All over the Florida and the US landlords pay more taxes on their rental income than they have to. Why Would landlords leave money on the table? It’s simple they fail to take advantage of investment property tax savings that are tax deductions and available for rental property owners, all over Florida and the US states.
Find Great Tax Deductions for Professionals
Did you know that?
Rental real estate provides more tax benefits than almost any other investment. And often, these benefits make the difference between losing money and earning a profit on investment property.
Interest is often a landlord’s single biggest deductible expense. Examples of interest that can be deducted include mortgage interest payments on loans used to acquire or improve rental property, and interest on credit cards for goods or services used in a rental activity.
The actual cost of a house, apartment building, or other rental property is not fully deductible in the year in which you pay for it. Instead, landlords receive investment property tax savings through depreciation, which involves deducting a portion of the property’s cost over several years.
Repair costs (ordinary, necessary, and reasonable in amount) are fully deductible in the year in which they are incurred. Good examples include repainting, fixing gutters, floors or leaks, plastering, and replacing broken windows.
4. Local Travel
Local driving is deductible when it directly relates to your rental property. Examples include driving to your rental property to handle a tenant complaint, or driving to the hardware store for repair parts.
If you drive a car, SUV, van, pickup, or panel truck for rental activity, you have two options for deducting your vehicle expenses. You can:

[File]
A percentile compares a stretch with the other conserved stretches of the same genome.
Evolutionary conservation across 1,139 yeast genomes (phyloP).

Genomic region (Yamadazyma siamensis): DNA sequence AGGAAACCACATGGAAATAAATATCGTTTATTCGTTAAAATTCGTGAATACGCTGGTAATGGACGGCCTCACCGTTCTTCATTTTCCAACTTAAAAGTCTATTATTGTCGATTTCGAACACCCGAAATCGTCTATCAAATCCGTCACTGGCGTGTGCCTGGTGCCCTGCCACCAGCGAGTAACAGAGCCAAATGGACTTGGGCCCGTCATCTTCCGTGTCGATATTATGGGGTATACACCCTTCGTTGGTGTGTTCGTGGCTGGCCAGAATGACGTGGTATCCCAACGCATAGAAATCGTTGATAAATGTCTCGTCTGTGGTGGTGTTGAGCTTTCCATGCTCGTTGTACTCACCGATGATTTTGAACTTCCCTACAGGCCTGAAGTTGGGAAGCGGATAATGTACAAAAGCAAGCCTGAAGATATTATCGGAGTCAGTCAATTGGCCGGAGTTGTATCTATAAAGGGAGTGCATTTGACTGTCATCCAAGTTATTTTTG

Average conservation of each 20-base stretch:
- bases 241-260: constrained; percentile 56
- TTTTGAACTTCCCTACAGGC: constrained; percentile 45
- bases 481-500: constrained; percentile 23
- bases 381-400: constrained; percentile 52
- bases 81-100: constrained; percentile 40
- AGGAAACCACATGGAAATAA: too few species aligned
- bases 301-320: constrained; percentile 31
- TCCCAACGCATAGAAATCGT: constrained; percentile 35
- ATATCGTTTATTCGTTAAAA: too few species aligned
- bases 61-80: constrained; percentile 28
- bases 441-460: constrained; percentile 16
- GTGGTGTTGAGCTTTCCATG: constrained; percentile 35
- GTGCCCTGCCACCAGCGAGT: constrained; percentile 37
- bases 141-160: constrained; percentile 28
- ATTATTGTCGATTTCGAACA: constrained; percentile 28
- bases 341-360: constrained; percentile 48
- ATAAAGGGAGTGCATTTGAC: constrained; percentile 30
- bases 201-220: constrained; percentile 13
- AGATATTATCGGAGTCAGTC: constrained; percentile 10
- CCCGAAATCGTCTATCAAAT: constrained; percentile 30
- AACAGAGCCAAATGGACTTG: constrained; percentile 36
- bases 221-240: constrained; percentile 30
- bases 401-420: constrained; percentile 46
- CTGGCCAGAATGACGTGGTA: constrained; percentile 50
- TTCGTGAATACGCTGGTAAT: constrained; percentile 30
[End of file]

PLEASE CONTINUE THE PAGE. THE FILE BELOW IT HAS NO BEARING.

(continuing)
- deduct your actual expenses (gasoline, upkeep, repairs, etc., ) or
- use the standard mileage rate (see 2011 IRS rates). To qualify for this deduction you must use the standard mileage method the first year you use a car for business activity. You cannot use this rate if you have claimed accelerated depreciation deductions in prior years or have taken a Section 179 deduction for the vehicle.
5. Long Distance Travel
If your rental activity requires overnight travel, you can deduct your airfare, hotel bills, meals and other directly related expenses.
However, IRS auditors closely scrutinize deductions for overnight travel — and many taxpayers get caught claiming deductions without proper records to back them up. To stay within the law you must properly document your travel expenses.
6. Home Office
Provided you meet certain minimal requirements, landlords may deduct their home office expenses from their taxable income. This applies not only to the space devoted to office work, but also to a workshop or any other home workspace used for your rental business. Homeowners and renters can qualify for this tax savings.
7. Employees and Independent Contractors
Whenever you hire someone to perform services related to your rental activity, you can deduct their wages as an investment property expense. It can include employees such as a resident manager, or independent contractors such as repair specialists.
8. Casualty and Theft Losses
If your investment property is damaged or destroyed as a result of a sudden event like a fire or flood (a casualty loss), you may be able to obtain a tax deduction for all or part of your loss. Generally, you won’t be able to deduct the entire cost though. How much you may deduct depends upon how much of your property was destroyed and whether the loss was covered by insurance. Theft loss claims may be similarly judged.
You can deduct the premiums you pay for almost any insurance for your investment property. This includes fire, theft, and flood insurance, as well as landlord liability insurance. If you have employees, you can deduct the cost of their health and workers’ compensation insurances.
10. Legal and Professional Services
Finally, you can take tax savings on fees you pay to attorneys, accountants, property management companies, real estate investment advisors, and other professionals as long as the work is related to your investment properties. These fees can be deducted as operating expenses. Find Great Tax Deductions for Professionals
–Article excerpted from “Top Ten Tax Deductions for Landlords,” by Stephen Fishman, J.D. onwww.nolo.com. Read the original article here.